A Blue photo

Mallow Camera Club held a very interesting competition. The only instruction was that the photo had to have something blue. This week I’ll bring you a photo a day from Mallow, all  with a blue theme.

Photographer; Chris Bourke


The Convent Now at the end of 2017

I took the photos from the secondary school yard

It is so sad to see a chapel and garden that were cared for and nurtured over so many years now completely neglected and derelict.


A Black and Tan Song from a dark era in our history

14th January 1950


“Cahirguillamore” is a song in which we learn of a terrible happening near Bruff on St. Stephen’s Night, 1920. An I.R.A. dance was in progress in Lord Guillaghmore’s unoccupied mansion when the place was surrounded by British forces in great strength. In the ensuing fight five I.R.A. men lost their lives. They were: Daniel Sheehan, the sentry who raised the alarm, Martin Conway, Eamon Molony, John Quinlan and Henry Wade. Here is a song that commemorates the tragedy. It was sent to me by Peter Kerins, Caherelly, Grange.  I have not learned the author’s name.


O Roisin Dubh your sorrows grew

On a cold and stormy night,

When Caher’s woods and glens so bold

Shone in the pale moonlight.

Within your walls where alien balls,

Were held in days of yore,

Stood many an Irish lad and lass,

At Cahirguillamore.

Did you not hear with fallen tear

The tread of silent men?

As a shot rang out from a rifle bright,

To warn those within.

The sentry brave the alarm gave,

Though he lay in his own gore:

His life he gave his friends to save,

That night at `Guillamore’.

I need not tell what there befell,

All in that crowded hall;

The Black and Tans worked quite well,

With rifle-butt and ball.

 Unarmed men lay dying and dead ,

Their life’s blood did out pour;

They sleep now in their hollow graves,

Near Cahirguillamore.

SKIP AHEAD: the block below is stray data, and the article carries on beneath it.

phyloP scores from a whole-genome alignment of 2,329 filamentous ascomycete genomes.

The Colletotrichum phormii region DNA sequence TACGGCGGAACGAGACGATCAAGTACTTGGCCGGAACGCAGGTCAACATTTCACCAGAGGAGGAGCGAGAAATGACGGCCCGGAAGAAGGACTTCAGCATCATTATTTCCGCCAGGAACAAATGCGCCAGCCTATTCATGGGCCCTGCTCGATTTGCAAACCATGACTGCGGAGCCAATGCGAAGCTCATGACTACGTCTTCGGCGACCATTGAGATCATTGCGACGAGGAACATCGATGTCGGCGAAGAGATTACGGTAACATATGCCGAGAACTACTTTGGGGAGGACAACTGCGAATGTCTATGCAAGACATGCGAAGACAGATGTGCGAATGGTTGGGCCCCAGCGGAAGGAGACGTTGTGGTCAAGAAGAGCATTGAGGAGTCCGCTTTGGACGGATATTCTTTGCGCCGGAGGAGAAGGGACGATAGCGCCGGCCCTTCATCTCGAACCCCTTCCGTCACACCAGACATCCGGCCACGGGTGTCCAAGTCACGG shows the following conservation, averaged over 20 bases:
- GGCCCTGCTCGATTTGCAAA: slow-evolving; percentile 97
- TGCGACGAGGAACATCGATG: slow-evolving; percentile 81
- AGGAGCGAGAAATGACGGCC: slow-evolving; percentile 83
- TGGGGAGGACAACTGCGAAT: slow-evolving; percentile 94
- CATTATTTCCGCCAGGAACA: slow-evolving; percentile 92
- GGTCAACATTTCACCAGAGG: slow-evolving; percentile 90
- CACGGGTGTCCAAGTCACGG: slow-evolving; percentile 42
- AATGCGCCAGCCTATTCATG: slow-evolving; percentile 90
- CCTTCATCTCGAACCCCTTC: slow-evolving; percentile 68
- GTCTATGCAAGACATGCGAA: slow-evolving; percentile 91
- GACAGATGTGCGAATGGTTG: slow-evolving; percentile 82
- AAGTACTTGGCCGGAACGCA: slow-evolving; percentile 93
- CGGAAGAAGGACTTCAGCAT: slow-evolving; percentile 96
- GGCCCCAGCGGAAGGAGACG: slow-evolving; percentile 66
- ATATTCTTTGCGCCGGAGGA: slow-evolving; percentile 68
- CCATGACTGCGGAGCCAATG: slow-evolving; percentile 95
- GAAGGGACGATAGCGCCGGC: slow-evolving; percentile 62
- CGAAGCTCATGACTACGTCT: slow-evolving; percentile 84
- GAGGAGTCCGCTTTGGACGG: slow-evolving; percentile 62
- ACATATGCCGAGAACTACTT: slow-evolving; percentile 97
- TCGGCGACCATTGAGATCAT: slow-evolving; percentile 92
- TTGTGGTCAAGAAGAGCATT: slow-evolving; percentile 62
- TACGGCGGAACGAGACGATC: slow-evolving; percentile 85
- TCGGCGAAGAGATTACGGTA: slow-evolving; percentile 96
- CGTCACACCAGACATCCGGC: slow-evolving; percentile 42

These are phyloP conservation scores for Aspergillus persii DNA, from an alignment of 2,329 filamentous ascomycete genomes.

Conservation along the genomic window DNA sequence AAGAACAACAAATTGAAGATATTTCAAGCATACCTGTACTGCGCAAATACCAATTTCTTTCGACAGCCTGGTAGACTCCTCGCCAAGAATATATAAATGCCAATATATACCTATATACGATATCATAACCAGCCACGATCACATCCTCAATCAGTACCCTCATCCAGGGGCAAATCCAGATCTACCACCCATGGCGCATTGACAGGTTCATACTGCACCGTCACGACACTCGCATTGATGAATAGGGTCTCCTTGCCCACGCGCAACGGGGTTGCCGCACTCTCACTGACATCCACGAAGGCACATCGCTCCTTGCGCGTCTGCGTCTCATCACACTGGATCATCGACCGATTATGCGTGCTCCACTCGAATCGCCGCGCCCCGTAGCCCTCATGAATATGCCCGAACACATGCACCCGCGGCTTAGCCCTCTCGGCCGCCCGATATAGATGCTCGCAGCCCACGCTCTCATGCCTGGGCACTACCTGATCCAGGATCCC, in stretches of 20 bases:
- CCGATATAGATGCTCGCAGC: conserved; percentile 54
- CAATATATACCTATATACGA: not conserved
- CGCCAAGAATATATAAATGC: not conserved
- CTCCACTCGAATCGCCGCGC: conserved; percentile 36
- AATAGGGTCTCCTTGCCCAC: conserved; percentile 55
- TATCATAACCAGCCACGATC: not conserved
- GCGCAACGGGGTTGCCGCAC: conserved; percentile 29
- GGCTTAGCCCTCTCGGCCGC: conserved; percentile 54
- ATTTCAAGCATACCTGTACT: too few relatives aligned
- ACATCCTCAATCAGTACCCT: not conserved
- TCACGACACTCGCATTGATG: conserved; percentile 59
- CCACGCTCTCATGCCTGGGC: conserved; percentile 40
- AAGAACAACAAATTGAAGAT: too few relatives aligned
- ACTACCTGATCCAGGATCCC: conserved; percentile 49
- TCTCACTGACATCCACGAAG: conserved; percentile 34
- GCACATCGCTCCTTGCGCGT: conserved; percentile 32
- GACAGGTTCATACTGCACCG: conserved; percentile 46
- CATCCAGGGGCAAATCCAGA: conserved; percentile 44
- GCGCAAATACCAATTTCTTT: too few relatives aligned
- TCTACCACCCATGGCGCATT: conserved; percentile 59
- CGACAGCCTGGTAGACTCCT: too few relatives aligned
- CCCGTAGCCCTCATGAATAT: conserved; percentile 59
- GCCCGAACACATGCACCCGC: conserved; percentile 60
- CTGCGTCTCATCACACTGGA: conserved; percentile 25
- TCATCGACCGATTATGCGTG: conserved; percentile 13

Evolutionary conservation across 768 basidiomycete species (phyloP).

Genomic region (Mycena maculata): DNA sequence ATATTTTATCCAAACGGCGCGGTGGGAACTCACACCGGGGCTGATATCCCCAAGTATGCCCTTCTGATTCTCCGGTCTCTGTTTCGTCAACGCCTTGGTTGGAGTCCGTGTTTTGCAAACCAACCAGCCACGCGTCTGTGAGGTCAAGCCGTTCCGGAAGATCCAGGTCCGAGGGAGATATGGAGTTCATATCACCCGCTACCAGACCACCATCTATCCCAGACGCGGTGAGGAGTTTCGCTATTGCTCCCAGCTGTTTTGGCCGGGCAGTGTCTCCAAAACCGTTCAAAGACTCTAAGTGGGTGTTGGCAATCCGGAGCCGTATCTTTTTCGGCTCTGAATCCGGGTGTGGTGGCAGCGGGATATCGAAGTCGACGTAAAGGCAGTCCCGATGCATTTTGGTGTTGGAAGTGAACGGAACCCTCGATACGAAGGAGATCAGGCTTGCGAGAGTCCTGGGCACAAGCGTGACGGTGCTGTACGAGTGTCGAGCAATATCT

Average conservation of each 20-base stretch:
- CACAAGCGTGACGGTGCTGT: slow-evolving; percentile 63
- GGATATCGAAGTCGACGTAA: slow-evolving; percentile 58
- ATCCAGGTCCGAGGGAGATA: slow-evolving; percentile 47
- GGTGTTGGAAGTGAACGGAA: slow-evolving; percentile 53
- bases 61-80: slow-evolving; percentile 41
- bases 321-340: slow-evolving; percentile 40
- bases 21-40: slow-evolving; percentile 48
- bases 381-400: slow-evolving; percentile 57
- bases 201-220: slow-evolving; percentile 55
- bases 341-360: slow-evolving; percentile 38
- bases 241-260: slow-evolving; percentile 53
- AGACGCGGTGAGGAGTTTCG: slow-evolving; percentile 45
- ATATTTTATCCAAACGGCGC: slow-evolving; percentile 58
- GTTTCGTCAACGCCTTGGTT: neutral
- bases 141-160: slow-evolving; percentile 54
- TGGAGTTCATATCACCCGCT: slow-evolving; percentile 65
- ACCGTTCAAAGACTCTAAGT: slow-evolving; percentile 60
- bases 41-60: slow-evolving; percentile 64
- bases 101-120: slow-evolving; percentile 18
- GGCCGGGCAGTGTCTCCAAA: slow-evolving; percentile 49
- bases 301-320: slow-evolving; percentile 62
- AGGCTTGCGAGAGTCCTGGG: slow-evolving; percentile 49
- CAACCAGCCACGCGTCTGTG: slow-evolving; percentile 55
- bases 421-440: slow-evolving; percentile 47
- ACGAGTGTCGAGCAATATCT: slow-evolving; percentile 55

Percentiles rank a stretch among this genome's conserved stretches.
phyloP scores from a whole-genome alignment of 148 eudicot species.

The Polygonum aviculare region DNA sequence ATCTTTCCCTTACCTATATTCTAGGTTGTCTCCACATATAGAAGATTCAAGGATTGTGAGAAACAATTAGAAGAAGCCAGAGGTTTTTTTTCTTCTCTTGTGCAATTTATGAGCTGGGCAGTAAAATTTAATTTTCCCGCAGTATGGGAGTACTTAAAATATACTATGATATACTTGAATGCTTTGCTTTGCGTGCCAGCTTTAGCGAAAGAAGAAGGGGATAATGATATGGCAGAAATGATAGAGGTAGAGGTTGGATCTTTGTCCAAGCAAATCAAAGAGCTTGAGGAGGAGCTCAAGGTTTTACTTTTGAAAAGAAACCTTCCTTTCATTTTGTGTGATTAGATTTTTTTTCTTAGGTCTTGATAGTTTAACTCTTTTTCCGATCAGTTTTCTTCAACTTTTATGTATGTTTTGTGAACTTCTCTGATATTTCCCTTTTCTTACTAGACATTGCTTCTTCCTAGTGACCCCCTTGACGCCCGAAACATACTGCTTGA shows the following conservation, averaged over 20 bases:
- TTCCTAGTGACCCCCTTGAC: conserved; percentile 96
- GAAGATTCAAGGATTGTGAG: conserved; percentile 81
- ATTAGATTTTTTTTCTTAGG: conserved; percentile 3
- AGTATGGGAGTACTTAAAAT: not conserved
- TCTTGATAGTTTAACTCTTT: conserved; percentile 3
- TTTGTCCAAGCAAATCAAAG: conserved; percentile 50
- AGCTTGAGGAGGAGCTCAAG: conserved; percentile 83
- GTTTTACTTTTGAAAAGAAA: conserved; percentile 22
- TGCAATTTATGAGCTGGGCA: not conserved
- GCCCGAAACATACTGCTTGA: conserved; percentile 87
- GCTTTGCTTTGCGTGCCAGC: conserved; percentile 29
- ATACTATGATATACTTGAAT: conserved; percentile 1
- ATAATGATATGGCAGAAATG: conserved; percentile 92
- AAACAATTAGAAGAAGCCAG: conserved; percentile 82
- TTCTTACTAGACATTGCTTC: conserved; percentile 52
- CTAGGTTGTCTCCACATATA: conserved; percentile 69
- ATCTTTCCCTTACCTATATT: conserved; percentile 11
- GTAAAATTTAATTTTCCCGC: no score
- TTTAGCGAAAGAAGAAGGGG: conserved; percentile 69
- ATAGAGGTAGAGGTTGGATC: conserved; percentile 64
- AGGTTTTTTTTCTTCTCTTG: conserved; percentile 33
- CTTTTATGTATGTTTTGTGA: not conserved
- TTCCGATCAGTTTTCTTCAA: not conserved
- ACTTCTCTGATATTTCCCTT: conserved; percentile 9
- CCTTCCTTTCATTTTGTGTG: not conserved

The commander of those legions

Would more suit a foreign field,

Where he would meet some savage foes,

His methods they would greet,

And not those laughing youths

Who were taught to love and pray,

And who received the body of Christ,

On that same Christmas Day.


Some of Listowel’s Old Patricians

Tommy Moore shared this photo on Facebook. All of these men who were familiar to us all in Listowel have now passed away

They are Bunny Dalton, Jimmy Moloney, Sean Walshe and Bryan MacMahon R.I.P.


Polar Express Christmas windows 2017

Lizzy’s train and little village is lovely at night.

Brenda Woulfe added a few carriages and some railway related books to her display.

Brendan Landy has a very stylish display and a very swish train…The TGV ?


A Winning Poem

Every year  Listowel Writers Week sponsor the poetry prize at the annual Bord Gais Book Awards.

This year, 2017 winning poem was called Seven Sugar Cubes by Clodagh Beresford Dunne.

On 10th April, 1901, in Massachusetts, Dr. Duncan MacDougall set out to prove that the human soul had mass and was measurable. His findings concluded that the soul weighed 21 grams.

When your mother phones to tell you that your father has died

ten thousand miles away, visiting your emigrant brother,

in a different hemisphere, in a different season,

do you wonder if your father’s soul will be forever left in summer?

Do you grapple

with the journey home of the body of a man you have known

since you were a body in your mother’s body?

Does the news melt into you and cool to the image

of his remains in a Tasmanian Blackwood coffin, in the body of a crate

in the body of a plane? Or do you place the telephone receiver back on its cradle,

take your car keys, drive the winter miles to your father’s field, where you know

his horses will run to the rattle, like dice, of seven sugar cubes.

The poem is intensely personal but has that universal appeal that enables us all to put ourselves in the speaker’s place.

Listowel Writers’ Week will run from May 30 to June 3 2018